Medical Tourism Has Appeal, but Requires Homework

By Chiara Bell

Jun. 6, 2008

medical tourism
Medical tourism has its advantages but comes with risks as well.

I magine this scenario: An employee schedules a meeting with you because she needs immediate spinal surgery and can’t cover the out-of-pocket costs. She informs you that she is thinking about taking a trip overseas and having the procedure done by an accredited hospital and physician in India. She wants to know if the company will cover any of the costs.

If it hasn’t happened already, it’s only a matter of time before someone in your organization asks you about the company’s policy on medical tourism.

Employees covered under high-deductible plans or those with no insurance at all can save a great deal of money by seeking medical care abroad. According to the Medical Tourism Association, most procedures abroad cost half of what they would in the United States.

The cost of a heart bypass in Thailand costs $11,000, compared with up to $130,000 in the United States. Spinal fusion in India costs $5,500, compared with $60,000 stateside. A knee replacement in Singapore is about $17,800, or around half the U.S. price.

In 2005, an estimated 500,000 Americans went abroad for health care. In 2006, the medical tourism industry grossed about $60 billion worldwide. McKinsey & Co. estimates that this total will rise to $100 billion by 2012.

Insurers and employers have slowly begun to accept the international practice of medicine by forming medical tourism subsidiaries and considering policies to cover workers who travel to a foreign country for treatment. For example, insurance companies are beginning to form subsidiary companies that provide international coverage and manage travel arrangements for beneficiaries seeking care abroad.

These developments have raised concerns among HR directors and benefit managers. Their questions include issues of proper credentialing, comparative provider training and access to quality post-operative care. They want to know how the quality of care is measured. How are physicians credentialed? How are provider hospitals regulated? What happens in a post-operative emergency? What is the employer’s liability if something goes wrong?

The global economy is allowing for some answers to these concerns. Foreign health care providers often have physicians with international credentials, and many were in fact trained in the United States. More than 120 hospitals abroad are accredited by the Joint Commission International, which accredits American hospitals participating in Medicare; another 20 are accredited through the International Standards Organization. Other countries have begun creating independent accrediting rules and regulations.

The U.S. health care consumer today also has different perceptions regarding “cheap” health care abroad. The informed consumer now realizes that prices for treatment are lower in foreign hospitals for a number of reasons. Labor costs are lower, third parties (insurance and government) are less involved in health care delivery, or are not involved at all. There is less regulation and malpractice litigation costs are significantly lower.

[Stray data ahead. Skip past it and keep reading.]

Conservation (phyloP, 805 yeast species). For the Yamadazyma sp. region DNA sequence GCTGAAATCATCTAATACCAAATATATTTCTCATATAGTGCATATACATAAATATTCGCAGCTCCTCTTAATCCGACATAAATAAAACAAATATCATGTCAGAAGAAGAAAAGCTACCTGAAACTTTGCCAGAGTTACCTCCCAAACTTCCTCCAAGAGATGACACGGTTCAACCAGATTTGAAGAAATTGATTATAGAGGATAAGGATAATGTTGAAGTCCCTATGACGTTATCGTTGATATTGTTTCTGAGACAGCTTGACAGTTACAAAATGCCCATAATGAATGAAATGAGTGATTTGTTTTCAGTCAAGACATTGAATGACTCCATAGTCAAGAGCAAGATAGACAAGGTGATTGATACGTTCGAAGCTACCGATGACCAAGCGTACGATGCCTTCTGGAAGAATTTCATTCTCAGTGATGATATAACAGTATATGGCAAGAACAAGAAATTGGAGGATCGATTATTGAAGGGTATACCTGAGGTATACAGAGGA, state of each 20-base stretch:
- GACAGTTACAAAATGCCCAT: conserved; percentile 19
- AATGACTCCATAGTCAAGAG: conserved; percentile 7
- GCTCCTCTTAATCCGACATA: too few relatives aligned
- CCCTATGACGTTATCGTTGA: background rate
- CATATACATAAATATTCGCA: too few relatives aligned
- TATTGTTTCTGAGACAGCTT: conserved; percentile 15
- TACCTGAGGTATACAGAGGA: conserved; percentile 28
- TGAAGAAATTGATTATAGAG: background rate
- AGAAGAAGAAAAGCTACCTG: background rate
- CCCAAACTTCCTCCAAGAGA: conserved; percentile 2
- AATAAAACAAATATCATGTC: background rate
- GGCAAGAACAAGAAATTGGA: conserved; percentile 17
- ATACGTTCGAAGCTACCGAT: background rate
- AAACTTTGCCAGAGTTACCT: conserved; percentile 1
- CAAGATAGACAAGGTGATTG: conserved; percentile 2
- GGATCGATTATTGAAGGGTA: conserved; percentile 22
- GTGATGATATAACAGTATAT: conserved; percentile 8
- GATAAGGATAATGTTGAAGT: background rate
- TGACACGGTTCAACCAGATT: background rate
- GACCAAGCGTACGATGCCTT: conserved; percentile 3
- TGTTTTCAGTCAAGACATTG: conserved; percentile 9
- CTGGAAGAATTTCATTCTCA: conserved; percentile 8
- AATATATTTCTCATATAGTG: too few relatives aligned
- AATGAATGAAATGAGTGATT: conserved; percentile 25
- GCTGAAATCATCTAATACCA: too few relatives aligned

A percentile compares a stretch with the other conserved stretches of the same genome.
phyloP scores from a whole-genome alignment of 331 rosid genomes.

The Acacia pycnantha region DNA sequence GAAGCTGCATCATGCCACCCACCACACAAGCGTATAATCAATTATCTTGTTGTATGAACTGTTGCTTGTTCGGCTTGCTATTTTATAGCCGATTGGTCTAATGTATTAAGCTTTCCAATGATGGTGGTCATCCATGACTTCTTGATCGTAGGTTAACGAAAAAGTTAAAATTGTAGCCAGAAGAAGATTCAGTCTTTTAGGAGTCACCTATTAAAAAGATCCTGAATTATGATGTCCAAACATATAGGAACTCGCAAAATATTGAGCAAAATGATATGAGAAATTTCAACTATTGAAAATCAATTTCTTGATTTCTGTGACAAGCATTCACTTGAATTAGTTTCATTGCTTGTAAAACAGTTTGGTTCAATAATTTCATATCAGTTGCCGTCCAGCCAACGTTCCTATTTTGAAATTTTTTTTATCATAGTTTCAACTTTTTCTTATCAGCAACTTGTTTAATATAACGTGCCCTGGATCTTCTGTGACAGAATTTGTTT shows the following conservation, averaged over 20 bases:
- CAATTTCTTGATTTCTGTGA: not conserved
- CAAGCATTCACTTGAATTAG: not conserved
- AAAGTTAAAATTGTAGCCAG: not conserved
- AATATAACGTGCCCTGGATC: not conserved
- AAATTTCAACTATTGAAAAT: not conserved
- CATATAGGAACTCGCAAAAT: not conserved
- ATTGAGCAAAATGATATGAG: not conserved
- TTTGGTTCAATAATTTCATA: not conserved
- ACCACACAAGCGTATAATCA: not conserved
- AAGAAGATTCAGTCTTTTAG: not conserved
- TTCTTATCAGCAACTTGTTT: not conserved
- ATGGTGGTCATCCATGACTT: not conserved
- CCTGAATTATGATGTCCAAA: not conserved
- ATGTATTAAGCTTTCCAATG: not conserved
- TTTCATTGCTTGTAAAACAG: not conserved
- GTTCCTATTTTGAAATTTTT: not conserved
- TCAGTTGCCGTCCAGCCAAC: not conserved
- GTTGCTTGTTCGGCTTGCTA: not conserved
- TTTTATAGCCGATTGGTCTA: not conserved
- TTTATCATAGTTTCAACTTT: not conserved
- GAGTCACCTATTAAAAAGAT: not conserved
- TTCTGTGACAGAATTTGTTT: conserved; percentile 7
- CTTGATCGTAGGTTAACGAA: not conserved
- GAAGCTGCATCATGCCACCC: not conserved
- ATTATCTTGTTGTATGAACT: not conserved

Because there are solid market justifications for the significant price difference in health care services overseas, some fail to assess the impact that the lack of regulatory oversight may have on provider services. Employers and employees need to be aware of the level of regulation and conduct additional research in any country they may be considering as a treatment location.

When it comes to post-operative care, which is another area of concern, telemedicine is providing answers. Because potential medical tourists must first be evaluated remotely, most medical intermediaries for patients use electronic medical records to store and access patient files. Patients can then discuss the procedures with potential physicians via conference call.

Patient electronic medical records can be transferred back and forth, managing the continuum of care from pre-operative assessment to post-operative care. Such modes of communication enhance the continuity of patient care and can eliminate concerns about a patient’s recovery at home from an overseas procedure. In the United States, by contrast, only about one out of four U.S. hospitals store medical records electronically.

So how would you advise the employee described at the beginning of this article? The facility abroad is highly accredited. The physician is U.S. trained. Staffing levels are greater. Her records can be transferred digitally for post-operative care. And the employee’s costs will be reduced significantly.

With globalization quickly moving into health care services, employers providing health care benefits must begin to reassess their approach to this new treatment option. Employees know about medical tourism—they’ve seen it on the news, or perhaps they’ll even read about it in one of this summer’s beach books, Robin Cook’s Foreign Body (where a New Delhi hip replacement doesn’t turn out that well).

And although only 11 percent of organizations offer medical tourism as an option for covered medical care now, more will likely join the trend. It appears to be a viable, safe option—under the proper circumstances. Your organization should be in a position to tell employees why you do—or don’t—want to make it an option for them.

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